Master Unit: A little simpler, this consists of the NodeMCU Mini ESP8266, the OLED, and the photoresistors. For the OLED, I have to throw a ‘facepalm’ out there as I didn’t document the SCL/SDA pins – which also aren’t called out in the code (don’t need to). So, I basically forgot to note it after I hooked it all up and threw it in the car. I’ll update one day if I ever have to pull it out, but try using a combo of D5/D4 between the two to see which will work. Could also be D7/8 but D6 was not used. Sorry about that… For the sensing of the Seatbelt/Airbag alerts, I went a different route with the photoresistors due to there only being one Analog pin on this MCU. I’m using a multiplexing approach in the code. Basically each photoresistor is connected to a Digital pin which briefly powers up in alternating sequence, then through the resistor/diode combo the output is read via A0. The code does all this and reads the output of each effectively allowing 2 sensors on 1 (analog) pin. If you are using an MCU with > 1 Analog port, you can just break them out and read separately (also won’t need the diodes).

As for powering the master unit. I want to be able to upload code changes in the future. To do this, a USB cable is needed. Since USB also can provide power, and in the case of the master not much is needed, I just hacked up a USB cable in 2 parts. One cable is used to take 12V from the car Accessory fuse and drop it to 5V. The end of that cable is a USB female connector. Then I plug a standard USB cable from there into the NodeMCU. When I need to do code updates, I just unplug the USB cable, and plug into my tablet to update. The picture below shows the unit from fuse panel to USB female plug.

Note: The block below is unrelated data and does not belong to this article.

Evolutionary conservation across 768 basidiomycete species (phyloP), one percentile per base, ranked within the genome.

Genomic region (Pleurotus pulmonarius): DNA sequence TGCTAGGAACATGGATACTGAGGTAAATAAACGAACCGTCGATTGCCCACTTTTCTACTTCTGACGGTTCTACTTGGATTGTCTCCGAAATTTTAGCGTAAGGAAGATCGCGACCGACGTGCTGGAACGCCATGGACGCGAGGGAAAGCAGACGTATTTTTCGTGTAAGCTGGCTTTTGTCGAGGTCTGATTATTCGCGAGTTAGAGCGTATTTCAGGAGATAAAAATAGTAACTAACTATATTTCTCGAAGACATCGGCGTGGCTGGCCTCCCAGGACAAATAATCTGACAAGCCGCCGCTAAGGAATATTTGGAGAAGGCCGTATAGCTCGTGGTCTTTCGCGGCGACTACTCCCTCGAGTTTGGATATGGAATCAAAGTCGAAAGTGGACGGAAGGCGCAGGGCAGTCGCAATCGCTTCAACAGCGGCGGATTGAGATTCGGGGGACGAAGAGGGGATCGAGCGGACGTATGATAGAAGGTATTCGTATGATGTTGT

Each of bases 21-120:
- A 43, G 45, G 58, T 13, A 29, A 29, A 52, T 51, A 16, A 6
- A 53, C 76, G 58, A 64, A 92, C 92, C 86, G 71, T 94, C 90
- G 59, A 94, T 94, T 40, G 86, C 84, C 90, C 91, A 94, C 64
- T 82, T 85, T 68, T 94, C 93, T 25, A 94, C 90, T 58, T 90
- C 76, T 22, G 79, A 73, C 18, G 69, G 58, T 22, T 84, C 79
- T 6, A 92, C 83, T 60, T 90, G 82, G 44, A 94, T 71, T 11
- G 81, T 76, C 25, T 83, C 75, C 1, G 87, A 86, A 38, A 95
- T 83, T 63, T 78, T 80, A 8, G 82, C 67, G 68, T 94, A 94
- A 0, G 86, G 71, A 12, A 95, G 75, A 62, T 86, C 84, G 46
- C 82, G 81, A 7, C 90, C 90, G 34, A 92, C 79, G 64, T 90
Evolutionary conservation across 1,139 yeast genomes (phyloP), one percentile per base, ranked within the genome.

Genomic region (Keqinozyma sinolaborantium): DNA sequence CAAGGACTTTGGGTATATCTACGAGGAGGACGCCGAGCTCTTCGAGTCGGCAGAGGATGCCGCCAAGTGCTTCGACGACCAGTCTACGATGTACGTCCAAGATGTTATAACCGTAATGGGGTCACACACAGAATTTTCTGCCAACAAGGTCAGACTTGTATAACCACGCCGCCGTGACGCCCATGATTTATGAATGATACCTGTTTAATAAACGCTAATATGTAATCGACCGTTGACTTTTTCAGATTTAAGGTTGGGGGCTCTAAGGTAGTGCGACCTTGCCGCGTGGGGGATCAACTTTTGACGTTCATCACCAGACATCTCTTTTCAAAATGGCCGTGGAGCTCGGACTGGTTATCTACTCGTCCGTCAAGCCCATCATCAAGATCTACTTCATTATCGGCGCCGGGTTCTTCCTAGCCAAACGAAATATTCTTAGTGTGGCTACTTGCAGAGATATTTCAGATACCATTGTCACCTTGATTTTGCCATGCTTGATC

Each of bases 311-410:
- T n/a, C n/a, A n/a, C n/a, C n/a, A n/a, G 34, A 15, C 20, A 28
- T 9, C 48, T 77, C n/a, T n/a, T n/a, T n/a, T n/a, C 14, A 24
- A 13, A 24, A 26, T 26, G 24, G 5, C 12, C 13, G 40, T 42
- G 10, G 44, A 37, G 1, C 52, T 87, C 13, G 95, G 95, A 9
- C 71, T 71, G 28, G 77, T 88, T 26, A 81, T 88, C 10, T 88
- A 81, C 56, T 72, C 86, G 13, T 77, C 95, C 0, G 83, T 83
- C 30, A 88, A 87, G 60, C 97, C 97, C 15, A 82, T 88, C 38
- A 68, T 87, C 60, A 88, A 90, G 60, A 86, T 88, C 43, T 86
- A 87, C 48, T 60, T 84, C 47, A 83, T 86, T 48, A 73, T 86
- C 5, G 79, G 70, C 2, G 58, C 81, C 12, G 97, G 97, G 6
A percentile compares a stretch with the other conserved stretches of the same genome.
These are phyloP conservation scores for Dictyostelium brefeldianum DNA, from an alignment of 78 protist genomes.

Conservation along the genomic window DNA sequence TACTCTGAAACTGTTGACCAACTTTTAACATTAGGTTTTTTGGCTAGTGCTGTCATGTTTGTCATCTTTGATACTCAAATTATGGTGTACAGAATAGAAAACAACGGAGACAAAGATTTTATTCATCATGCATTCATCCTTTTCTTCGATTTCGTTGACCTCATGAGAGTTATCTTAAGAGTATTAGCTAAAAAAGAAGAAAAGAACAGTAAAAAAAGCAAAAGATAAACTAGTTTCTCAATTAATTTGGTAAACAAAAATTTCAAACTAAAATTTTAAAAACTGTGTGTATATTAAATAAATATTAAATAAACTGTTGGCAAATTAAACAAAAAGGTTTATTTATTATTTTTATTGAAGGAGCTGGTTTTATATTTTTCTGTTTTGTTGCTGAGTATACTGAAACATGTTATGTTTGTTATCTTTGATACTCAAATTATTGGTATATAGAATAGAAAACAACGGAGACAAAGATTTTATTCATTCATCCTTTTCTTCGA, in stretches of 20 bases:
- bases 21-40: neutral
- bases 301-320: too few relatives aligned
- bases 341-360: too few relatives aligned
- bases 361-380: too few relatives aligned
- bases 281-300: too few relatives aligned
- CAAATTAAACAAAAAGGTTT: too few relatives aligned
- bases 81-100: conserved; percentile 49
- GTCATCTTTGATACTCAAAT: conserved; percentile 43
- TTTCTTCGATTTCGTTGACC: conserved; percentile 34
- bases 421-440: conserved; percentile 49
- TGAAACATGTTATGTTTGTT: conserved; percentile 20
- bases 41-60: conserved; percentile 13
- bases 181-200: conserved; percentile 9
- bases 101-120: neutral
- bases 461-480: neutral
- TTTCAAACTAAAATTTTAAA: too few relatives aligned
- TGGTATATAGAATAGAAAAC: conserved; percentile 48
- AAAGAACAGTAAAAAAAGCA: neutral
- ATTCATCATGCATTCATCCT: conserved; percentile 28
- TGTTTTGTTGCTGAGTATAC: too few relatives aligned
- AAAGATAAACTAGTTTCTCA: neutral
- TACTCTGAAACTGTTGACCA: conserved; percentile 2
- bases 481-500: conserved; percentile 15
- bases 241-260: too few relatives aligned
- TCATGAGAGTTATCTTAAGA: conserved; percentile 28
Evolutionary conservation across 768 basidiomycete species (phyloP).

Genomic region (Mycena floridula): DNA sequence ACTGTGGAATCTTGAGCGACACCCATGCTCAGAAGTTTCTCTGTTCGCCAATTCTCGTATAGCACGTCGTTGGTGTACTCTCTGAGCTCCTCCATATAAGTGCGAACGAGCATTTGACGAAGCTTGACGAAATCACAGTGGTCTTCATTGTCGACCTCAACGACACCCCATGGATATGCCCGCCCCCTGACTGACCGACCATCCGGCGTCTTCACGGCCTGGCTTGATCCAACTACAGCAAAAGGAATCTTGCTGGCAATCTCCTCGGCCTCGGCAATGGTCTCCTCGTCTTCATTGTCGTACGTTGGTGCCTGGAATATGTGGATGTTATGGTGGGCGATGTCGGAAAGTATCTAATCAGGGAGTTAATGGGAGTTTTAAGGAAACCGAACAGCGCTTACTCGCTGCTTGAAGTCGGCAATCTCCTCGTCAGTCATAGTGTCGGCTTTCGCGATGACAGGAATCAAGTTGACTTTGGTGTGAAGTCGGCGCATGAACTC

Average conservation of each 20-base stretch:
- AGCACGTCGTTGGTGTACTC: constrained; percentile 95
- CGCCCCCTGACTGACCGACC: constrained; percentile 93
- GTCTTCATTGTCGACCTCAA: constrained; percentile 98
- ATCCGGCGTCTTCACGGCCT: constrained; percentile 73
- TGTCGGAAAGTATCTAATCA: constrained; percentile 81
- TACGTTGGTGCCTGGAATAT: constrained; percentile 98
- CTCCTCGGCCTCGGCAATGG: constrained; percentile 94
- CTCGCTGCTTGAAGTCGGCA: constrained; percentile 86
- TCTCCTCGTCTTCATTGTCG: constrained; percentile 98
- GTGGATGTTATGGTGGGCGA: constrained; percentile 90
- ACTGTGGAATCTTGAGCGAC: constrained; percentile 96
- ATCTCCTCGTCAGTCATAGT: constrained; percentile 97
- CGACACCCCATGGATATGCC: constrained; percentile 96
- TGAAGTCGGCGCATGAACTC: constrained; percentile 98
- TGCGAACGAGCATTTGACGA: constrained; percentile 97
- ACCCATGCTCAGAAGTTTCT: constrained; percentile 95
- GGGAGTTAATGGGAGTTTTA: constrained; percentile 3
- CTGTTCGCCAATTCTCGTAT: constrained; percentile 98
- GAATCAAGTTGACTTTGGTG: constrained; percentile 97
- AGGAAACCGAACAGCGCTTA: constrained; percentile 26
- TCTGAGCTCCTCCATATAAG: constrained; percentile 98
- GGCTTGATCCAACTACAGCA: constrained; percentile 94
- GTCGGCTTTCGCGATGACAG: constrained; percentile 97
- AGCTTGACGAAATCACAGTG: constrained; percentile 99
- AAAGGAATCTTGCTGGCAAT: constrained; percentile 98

Slave Unit: The below schematic was updated from the Phase I build to include the NodeMCU Mini ESP8266 and remove the manual mode button. For specifics on that build, see the link above. The rest of the components are the same – the Opto to monitor the brakes, the LED strip connection, and switching voltage regulator. The Status LED is optional as it offers a way to monitor the Slave unit while mounted in the trunk. The code just sends a heartbeat blip to it.


Master UnitSlave Unit
NodeMCU Mini (you need 2) (5 pack here)NodeMCU Mini (5 pack here)
OLED Display (AliExpress)See Phase I build for other components
Pushbutton: This or these (12mm recommended)LED Silicone Light Tube (optional). Varies depending
on LED strip. For this project, T0410 was
used (5mm wide LED strip).
OptoIsolator CNY17Custom 3D Printed clips to hold the light tube and wiring
Various resistors (10K)
Power: Need to switch from 12V (vehicle) to 5V USB.
I modified a USB cable with this in between.

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Future Thoughts:

I’m already thinking of new ideas. One thing that bugs me is the visibility of individual LED “pixels” when looking at the back of the car. I’m going to take a stab at using the below LED light channel. It has an semi-opaque side where the LEDs face which blends the light from each pixel, which makes the LEDs flow from one to another. I’m waiting on an order of another set of the LED strip which I’ll then install into this unit, do some testing and mount to the car.

..and done..

IPS Display

IPS Watch Display: Already thinking about this! The current OLED mono display was essentially the ONLY unit I could find that fit the console opening. It works, but the lack of colour and high resolution bugs me. I was initially searching for a colour IPS display in the same form factor, but after exhausting that, I don’t think they exist. Everything is too tall. I decided to think outside the box and consider these round watch displays. It won’t fit the console but I’ll look at 3D printing a casing of sorts and look for mounting options around the console area. Stay tuned for that!